# Engineering Analysis/Vector Basics

## Scalar Product Edit

A scalar product is a special type of operation that acts on two vectors, and returns a scalar result. Scalar products are denoted as an ordered pair between angle-brackets: <x,y>. A scalar product between vectors must satisfy the following four rules:

- , only if x = 0

If an operation satisfies all these requirements, then it is a scalar product.

### Examples Edit

One of the most common scalar products is the **dot product**, that is discussed commonly in Linear Algebra

## Norm Edit

The **norm** is an important scalar quantity that indicates the magnitude of the vector. Norms of a vector are typically denoted as . To be a norm, an operation must satisfy the following four conditions:

- only if x = 0.

A vector is called **normal** if it's norm is 1. A normal vector is sometimes also referred to as a **unit vector**. Both notations will be used in this book. To make a vector normal, but keep it pointing in the same direction, we can divide the vector by its norm:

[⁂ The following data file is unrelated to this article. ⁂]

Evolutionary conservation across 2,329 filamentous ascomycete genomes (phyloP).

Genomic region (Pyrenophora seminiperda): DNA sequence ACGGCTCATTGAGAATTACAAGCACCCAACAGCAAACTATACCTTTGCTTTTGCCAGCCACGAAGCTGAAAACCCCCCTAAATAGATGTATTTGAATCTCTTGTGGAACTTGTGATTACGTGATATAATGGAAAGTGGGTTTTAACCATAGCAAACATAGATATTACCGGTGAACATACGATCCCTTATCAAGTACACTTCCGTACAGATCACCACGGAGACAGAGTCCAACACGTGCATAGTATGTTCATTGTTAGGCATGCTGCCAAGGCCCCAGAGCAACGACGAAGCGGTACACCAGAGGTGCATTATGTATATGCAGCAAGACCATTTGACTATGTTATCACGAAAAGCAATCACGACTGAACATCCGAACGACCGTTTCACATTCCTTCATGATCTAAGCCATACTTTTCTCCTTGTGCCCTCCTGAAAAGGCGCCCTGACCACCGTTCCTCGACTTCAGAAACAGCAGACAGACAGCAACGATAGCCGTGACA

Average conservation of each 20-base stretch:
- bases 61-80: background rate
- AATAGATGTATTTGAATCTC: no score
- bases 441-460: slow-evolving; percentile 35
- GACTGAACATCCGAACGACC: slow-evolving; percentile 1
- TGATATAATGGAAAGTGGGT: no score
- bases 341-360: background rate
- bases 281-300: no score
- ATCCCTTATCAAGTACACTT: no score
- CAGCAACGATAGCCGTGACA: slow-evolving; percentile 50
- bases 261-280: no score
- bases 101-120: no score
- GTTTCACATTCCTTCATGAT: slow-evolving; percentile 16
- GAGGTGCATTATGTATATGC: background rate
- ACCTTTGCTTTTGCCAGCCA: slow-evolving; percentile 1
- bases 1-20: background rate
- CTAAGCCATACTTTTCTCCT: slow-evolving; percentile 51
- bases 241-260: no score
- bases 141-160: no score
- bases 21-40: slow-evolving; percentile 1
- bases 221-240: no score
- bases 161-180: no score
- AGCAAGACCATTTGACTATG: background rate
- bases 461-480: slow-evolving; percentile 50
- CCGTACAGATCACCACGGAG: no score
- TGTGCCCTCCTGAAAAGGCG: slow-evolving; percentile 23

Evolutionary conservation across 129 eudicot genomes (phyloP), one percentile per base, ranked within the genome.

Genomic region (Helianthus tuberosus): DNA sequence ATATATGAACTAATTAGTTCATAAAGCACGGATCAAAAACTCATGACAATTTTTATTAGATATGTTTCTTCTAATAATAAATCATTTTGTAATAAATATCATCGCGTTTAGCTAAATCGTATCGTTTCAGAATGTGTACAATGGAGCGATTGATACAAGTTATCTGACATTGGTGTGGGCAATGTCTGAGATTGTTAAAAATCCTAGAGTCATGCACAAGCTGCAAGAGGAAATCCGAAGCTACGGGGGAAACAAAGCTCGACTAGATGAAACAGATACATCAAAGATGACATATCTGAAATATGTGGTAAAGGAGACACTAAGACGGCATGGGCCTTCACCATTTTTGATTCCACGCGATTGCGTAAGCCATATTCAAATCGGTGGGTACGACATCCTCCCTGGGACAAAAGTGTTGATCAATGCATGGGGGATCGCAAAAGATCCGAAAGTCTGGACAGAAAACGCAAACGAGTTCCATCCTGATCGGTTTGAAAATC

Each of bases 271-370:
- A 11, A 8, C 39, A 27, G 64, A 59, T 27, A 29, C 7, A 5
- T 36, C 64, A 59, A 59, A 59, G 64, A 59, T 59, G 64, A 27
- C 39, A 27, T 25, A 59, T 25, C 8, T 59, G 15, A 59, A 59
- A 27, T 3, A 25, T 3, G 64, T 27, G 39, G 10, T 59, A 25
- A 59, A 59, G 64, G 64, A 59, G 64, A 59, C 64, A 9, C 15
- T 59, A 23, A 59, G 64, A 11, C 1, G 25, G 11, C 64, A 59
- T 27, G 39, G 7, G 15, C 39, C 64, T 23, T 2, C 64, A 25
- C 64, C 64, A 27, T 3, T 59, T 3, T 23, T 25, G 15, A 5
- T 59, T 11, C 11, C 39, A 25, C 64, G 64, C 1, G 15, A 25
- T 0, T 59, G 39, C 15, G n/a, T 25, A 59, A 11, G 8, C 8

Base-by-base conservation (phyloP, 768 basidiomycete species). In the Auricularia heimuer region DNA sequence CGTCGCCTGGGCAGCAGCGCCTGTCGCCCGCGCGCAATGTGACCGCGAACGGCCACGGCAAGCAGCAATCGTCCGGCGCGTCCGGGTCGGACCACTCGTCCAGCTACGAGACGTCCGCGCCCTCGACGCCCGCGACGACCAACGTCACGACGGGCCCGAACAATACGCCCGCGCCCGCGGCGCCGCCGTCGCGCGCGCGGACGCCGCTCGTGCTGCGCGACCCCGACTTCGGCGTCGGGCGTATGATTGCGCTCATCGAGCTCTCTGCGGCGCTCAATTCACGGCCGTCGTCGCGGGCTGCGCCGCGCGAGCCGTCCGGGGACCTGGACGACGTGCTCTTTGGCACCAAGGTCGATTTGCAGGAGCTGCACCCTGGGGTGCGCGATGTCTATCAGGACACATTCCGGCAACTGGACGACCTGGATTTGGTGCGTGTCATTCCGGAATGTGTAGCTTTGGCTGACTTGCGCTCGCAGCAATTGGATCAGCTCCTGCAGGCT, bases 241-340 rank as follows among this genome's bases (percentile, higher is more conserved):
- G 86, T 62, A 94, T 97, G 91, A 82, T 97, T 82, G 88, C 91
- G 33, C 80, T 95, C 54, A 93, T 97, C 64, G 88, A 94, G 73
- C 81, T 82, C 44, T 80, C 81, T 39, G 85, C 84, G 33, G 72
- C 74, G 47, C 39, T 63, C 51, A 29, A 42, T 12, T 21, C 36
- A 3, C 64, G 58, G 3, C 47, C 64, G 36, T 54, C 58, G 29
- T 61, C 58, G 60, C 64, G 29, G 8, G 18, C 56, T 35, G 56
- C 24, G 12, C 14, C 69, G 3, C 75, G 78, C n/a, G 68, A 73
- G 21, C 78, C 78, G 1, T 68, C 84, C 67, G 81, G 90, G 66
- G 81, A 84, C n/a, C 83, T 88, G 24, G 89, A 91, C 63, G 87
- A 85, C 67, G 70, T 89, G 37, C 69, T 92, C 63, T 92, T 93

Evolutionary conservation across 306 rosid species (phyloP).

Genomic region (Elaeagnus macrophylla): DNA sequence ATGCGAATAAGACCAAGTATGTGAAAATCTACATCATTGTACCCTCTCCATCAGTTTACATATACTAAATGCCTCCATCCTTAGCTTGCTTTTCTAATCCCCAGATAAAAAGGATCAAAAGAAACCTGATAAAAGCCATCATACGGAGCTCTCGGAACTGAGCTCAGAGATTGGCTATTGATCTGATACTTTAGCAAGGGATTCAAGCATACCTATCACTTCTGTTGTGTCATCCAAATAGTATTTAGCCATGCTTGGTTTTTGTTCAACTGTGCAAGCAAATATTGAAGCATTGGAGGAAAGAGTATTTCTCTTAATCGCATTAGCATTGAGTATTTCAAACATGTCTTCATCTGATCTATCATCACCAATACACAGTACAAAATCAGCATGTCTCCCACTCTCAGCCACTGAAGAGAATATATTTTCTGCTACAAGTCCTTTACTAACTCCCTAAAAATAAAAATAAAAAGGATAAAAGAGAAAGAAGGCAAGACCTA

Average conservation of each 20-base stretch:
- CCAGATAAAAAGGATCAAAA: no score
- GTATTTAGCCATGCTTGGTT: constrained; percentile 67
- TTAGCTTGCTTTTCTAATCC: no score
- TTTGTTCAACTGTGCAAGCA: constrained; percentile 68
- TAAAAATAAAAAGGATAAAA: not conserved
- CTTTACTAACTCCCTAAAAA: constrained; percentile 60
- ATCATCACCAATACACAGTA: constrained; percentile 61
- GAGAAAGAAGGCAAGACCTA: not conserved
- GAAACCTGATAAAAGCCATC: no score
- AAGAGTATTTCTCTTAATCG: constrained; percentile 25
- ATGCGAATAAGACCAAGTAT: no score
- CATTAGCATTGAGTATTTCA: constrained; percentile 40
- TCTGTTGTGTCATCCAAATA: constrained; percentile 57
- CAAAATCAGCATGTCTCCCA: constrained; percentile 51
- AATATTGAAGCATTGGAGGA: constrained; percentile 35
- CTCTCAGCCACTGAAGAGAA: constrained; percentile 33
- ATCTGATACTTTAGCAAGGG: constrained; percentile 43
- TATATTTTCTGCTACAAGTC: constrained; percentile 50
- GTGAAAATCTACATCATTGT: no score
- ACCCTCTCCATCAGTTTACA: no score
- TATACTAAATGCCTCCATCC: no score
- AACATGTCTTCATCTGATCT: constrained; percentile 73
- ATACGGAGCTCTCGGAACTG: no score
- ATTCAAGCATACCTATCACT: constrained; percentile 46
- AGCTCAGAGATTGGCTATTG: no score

### Examples Edit

One of the most common norms is the **cartesian norm**, that is defined as the square-root of the sum of the squares:

### Unit Vector Edit

A vector is said to be a **unit vector** if the norm of that vector is 1.

## Orthogonality Edit

Two vectors x and y are said to be **orthogonal** if the scalar product of the two is equal to zero:

Two vectors are said to be **orthonormal** if their scalar product is zero, and both vectors are unit vectors.

## Cauchy-Schwarz Inequality Edit

The Cauchy-Schwarz inequality is an important result, and relates the norm of a vector to the scalar product:

## Metric (Distance) Edit

The distance between two vectors in the vector space *V*, called the **metric** of the two vectors, is denoted by d(x, y). A metric operation must satisfy the following four conditions:

- only if x = y

### Examples Edit

A common form of metric is the distance between points a and b in the cartesian plane: